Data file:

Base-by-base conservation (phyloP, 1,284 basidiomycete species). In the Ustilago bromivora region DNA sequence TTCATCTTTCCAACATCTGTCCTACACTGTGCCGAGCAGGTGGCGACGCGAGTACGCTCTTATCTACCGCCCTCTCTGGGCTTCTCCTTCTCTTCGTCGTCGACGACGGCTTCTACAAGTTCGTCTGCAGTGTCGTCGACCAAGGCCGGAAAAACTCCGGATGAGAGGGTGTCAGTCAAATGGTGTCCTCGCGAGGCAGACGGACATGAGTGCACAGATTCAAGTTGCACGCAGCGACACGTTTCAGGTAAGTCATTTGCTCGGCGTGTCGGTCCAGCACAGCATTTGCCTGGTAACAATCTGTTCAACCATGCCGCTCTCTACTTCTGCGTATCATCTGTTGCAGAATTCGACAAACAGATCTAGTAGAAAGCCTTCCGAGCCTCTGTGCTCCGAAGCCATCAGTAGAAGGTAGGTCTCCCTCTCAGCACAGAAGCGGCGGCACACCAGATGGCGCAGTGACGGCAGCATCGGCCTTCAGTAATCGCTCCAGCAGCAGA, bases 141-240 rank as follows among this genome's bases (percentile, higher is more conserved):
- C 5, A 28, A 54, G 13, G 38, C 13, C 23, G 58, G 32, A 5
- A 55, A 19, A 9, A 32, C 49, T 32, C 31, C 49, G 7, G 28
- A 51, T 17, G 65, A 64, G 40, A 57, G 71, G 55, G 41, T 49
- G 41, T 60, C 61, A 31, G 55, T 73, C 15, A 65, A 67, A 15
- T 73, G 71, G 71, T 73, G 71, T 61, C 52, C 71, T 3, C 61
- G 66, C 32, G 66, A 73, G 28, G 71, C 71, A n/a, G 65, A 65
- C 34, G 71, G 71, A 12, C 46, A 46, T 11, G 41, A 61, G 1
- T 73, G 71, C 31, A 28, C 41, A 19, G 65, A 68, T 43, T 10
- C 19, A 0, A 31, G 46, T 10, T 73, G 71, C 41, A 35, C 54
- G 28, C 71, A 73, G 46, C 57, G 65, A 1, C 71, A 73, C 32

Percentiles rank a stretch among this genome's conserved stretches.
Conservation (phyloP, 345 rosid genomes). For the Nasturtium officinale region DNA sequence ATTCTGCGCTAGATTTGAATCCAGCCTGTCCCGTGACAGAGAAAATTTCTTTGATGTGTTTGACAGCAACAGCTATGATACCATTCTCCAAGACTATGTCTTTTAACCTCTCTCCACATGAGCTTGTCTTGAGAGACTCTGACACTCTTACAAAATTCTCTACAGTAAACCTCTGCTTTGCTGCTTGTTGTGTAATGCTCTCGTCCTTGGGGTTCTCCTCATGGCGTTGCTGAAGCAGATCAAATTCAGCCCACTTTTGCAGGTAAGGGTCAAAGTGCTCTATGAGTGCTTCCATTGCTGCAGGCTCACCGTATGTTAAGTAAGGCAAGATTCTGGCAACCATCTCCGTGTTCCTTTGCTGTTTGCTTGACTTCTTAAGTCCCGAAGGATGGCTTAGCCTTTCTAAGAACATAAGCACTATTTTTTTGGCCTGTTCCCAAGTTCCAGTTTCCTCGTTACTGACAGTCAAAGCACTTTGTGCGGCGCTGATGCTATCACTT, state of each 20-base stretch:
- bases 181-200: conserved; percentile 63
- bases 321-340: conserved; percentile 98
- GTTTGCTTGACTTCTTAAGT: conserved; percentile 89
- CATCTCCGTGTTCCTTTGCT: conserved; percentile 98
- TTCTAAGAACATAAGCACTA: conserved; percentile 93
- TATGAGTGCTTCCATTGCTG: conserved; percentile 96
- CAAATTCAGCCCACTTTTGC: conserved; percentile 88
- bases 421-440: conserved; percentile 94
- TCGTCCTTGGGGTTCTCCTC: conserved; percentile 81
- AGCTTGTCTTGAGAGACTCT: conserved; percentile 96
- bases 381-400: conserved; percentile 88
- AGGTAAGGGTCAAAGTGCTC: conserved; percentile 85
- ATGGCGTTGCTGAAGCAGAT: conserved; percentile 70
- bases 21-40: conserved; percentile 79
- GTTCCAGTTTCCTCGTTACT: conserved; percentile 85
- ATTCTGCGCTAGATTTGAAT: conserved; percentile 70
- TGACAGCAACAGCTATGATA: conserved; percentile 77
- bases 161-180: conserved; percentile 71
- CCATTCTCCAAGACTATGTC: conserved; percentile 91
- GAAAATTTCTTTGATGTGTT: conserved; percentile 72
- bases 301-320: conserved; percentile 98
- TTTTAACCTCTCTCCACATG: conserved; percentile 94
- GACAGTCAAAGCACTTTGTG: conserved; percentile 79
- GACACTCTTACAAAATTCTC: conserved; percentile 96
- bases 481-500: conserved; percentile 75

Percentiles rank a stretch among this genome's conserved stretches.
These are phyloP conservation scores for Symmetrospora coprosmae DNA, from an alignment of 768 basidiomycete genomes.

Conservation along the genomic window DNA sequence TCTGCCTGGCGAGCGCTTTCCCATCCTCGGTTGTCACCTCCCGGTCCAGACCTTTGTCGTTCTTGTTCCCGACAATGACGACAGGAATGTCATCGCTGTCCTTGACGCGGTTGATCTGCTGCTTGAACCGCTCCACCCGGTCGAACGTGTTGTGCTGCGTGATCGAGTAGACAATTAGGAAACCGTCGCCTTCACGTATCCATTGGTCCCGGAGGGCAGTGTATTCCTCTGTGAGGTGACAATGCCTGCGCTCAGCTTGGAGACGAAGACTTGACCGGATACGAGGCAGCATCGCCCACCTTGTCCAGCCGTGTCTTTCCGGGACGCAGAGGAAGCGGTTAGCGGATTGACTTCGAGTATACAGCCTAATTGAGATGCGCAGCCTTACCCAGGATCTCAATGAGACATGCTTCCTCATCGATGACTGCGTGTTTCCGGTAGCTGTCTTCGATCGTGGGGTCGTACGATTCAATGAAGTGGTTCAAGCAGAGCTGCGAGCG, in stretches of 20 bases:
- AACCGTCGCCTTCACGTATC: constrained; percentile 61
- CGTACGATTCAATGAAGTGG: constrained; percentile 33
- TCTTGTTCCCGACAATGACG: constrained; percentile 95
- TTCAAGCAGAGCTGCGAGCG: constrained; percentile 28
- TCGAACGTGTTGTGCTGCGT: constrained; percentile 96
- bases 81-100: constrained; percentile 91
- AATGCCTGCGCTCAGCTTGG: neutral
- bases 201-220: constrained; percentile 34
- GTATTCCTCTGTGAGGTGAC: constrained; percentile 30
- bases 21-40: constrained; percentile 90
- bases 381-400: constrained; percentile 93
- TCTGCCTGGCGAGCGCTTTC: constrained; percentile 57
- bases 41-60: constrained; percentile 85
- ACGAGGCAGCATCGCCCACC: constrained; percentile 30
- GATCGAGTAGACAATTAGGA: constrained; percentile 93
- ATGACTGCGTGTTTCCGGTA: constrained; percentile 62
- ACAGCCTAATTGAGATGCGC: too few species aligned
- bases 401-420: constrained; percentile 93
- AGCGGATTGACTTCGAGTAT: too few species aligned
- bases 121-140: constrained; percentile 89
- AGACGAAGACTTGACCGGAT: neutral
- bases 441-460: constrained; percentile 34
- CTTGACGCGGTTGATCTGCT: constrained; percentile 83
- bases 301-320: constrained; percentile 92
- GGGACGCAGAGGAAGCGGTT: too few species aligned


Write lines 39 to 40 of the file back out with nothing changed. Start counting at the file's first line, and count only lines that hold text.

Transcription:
Percentiles rank a stretch among this genome's conserved stretches.
These are phyloP conservation scores for Symmetrospora coprosmae DNA, from an alignment of 768 basidiomycete genomes.